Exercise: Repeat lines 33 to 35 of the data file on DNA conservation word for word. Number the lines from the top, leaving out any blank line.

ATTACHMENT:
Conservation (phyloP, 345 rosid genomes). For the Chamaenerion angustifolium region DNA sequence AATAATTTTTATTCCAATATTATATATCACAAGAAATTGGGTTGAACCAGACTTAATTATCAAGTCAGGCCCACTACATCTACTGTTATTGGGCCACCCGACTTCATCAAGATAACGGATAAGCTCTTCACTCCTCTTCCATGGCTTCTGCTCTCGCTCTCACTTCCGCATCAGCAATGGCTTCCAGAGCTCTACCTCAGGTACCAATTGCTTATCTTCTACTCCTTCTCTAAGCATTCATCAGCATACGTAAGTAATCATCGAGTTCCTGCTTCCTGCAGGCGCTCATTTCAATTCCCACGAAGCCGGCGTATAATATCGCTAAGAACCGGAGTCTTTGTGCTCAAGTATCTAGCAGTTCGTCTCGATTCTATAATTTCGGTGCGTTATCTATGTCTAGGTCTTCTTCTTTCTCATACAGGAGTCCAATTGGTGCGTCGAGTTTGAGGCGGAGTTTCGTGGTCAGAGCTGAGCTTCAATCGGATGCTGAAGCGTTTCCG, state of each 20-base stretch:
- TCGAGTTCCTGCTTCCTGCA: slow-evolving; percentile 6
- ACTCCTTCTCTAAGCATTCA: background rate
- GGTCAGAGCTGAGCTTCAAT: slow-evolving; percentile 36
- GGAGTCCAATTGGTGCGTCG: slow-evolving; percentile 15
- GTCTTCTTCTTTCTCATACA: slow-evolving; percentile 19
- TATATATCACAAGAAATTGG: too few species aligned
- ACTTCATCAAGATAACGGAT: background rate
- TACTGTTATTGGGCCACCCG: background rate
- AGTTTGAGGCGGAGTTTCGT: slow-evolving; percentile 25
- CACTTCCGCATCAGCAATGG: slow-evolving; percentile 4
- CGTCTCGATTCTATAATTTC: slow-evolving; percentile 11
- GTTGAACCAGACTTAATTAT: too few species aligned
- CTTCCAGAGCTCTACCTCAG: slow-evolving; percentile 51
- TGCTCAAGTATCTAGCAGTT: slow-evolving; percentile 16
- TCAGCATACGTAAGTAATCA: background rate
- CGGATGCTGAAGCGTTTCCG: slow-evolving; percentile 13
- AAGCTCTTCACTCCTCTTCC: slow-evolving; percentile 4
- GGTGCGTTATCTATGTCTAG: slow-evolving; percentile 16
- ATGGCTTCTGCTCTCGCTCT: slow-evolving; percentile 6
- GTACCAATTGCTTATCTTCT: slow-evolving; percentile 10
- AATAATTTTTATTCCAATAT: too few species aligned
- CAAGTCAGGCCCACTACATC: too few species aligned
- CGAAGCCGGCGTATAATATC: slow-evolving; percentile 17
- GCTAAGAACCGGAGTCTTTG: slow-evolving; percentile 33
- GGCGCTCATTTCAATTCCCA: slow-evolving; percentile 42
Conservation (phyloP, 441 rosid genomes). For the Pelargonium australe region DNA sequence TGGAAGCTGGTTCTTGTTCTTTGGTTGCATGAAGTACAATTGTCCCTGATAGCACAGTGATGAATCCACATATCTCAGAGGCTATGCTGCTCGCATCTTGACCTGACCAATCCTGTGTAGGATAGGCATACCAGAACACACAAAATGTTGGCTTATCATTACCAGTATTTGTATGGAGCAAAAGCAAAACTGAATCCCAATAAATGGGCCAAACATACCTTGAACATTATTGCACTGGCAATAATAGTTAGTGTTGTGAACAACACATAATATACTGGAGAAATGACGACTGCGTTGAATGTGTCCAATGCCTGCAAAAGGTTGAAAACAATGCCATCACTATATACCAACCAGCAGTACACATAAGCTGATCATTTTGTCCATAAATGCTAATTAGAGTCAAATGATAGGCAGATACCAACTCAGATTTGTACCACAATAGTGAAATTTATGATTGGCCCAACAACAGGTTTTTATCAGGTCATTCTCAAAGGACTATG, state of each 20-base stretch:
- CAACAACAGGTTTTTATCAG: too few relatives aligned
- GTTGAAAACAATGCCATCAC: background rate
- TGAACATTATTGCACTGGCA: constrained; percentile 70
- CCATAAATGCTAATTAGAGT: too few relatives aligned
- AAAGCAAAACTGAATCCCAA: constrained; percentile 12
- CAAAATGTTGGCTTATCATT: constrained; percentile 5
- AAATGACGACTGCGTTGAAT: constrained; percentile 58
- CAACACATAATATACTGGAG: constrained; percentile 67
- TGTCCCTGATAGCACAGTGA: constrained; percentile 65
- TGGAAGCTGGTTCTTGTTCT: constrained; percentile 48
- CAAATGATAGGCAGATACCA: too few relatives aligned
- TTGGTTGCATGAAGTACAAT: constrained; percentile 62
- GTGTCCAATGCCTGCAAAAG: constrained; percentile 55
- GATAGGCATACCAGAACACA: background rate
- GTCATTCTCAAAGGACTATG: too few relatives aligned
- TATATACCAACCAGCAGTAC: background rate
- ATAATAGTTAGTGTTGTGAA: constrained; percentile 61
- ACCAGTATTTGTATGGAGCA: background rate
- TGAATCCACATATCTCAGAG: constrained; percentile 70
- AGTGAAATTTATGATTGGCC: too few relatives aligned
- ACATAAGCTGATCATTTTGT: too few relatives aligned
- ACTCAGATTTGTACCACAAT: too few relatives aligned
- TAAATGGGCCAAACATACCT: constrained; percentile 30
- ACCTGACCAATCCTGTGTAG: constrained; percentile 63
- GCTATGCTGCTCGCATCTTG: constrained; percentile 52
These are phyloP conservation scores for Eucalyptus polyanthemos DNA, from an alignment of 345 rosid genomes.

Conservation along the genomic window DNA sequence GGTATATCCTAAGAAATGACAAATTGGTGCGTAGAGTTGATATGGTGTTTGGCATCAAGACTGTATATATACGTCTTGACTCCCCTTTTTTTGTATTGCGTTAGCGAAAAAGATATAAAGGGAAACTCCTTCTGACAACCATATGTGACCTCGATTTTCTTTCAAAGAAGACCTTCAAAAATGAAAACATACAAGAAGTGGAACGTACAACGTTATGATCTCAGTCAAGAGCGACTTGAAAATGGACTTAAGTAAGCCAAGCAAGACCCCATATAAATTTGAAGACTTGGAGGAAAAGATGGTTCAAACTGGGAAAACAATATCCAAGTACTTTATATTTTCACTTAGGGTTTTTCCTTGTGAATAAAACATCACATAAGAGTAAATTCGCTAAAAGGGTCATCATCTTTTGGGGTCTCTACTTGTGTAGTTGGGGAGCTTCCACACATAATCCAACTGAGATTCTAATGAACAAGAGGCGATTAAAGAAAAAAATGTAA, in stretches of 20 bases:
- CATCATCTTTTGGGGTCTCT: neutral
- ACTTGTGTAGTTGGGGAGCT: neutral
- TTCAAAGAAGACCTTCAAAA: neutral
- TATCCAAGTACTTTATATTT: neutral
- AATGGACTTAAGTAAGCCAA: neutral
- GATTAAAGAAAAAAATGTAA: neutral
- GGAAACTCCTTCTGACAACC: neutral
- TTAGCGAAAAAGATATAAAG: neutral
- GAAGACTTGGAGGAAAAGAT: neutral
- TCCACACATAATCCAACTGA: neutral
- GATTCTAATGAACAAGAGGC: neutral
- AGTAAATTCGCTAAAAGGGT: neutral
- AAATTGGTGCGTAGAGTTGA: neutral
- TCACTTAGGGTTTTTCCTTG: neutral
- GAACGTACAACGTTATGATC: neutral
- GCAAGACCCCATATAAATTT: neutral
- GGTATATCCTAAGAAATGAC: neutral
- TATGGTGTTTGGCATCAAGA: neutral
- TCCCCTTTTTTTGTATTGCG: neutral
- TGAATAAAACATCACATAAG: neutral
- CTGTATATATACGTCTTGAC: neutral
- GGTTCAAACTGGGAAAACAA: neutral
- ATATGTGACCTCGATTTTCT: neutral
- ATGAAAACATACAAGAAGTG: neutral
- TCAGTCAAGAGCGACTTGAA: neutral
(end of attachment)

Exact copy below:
- CAAAATGTTGGCTTATCATT: constrained; percentile 5
- AAATGACGACTGCGTTGAAT: constrained; percentile 58
- CAACACATAATATACTGGAG: constrained; percentile 67